According to the report, the Central Bank of Barbados, which is responsible for regulating and supervising commercial and offshore banks, trust companies, merchant banks and finance companies, licensed 13 trusts and merchant banks and nine commercial banks and holding companies.
Under volume one of the report, Drug and Chemical Control, which named four Caribbean countries – Jamaica, the Bahamas, Belize and Haiti – as major illicit drug producing countries, it said Barbadian authorities reported a reduction in maritime seizures during 2017 “though it remains unclear if this suggests a reduced flow of drugs via Barbados or increased sophistication of traffickers in evading detection”.
The report noted that 31 participants from the Barbados Revenue Authority were beneficiaries of a financial investigative techniques course last year.
Up to the time of publication, officials of the Barbados International Business Association were unavailable to comment.
However, the government of Antigua and Barbuda has challenged the findings of the INCSR.
The country’s ambassador in Washington, Sir Ronald Sanders, today dispatched a diplomatic note to the US State Department pointing out that “inaccurate, misleading and wrong information in the INCSR has harmed and continues to harm Antigua and Barbuda, particularly in the financial services sector, including the area of correspondent banking relations”.
In these circumstances, the Antigua diplomat said his government was forced to publicly defend the country from the harmful effects of the “inaccuracies and misinformation” in the INCSR 2018 which identifies Antigua and Barbuda and all other Caribbean Community countries as major money laundering jurisdictions.
“The facts of the matter are that the assets under management in Antigua and Barbuda’s entire financial sector, offshore and onshore, is less than US$5 billion, of which the offshore sector is less than US$2.5 billion. In comparison with other jurisdictions, the financial sector is miniscule, and it is an over exaggeration, bordering on malice, to describe it as ‘a major money laundering jurisdiction,’” Sir Ronald said.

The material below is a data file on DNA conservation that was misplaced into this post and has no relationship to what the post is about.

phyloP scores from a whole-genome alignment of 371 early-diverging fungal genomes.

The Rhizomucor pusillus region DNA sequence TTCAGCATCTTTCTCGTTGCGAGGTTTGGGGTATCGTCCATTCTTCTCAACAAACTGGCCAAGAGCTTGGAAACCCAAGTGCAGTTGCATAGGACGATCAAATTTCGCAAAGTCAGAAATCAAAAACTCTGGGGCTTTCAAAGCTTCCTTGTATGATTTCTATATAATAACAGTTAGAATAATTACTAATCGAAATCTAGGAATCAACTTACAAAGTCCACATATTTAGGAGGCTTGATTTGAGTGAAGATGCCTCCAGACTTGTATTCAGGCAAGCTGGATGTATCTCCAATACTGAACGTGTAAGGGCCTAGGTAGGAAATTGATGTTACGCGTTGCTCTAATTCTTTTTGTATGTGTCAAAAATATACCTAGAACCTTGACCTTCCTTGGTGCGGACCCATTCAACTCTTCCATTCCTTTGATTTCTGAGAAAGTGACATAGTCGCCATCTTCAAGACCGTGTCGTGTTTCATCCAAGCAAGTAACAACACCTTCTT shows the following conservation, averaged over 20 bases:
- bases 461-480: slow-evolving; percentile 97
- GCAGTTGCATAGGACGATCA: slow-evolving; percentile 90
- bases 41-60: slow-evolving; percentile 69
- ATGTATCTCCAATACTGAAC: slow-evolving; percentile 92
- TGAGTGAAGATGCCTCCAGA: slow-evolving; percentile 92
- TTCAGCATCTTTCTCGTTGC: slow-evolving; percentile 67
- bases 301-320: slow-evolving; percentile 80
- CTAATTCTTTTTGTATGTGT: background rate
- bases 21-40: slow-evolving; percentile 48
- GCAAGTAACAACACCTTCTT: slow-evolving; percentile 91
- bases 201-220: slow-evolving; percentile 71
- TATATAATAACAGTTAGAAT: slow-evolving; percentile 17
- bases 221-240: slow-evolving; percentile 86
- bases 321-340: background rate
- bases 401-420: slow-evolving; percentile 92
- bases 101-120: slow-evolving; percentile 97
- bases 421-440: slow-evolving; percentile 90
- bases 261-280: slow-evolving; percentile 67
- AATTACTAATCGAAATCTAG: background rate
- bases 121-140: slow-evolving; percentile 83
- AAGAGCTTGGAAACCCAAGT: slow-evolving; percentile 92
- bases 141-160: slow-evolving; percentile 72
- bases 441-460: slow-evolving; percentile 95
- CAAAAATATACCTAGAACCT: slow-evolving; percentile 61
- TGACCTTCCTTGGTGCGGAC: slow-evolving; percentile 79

In his detailed response, Sir Ronald took particular issue with the claims made in relation to its Citizenship by Investment Programme (CIP), which the report said made it susceptible to money laundering and other financial crimes.
In this regard, specific mention was made of the February 2017 approval by Antigua and Barbuda of a CIP application for Alexandre Cazes [now deceased], the alleged operator of AlphaBay, the world’s largest dark web marketplace.
However, Sir Ronald pointed out that Cazes was a Canadian citizen with access to the United States through his Canadian passport, that does not require a visa for entry into the United States of America, whereas by using an Antigua and Barbuda passport, he would have required a visa and would have had to be interviewed by US authorities.
“So, possession of Antigua and Barbuda citizenship was of no value to Cazes to enter the United States,” Sir Ronald argued.
He also pointed out that Cazes’ CIP application was shared with appropriate US authorities on December 3, 2016, who had issued a ‘no derogatory information found’ response on Cazes.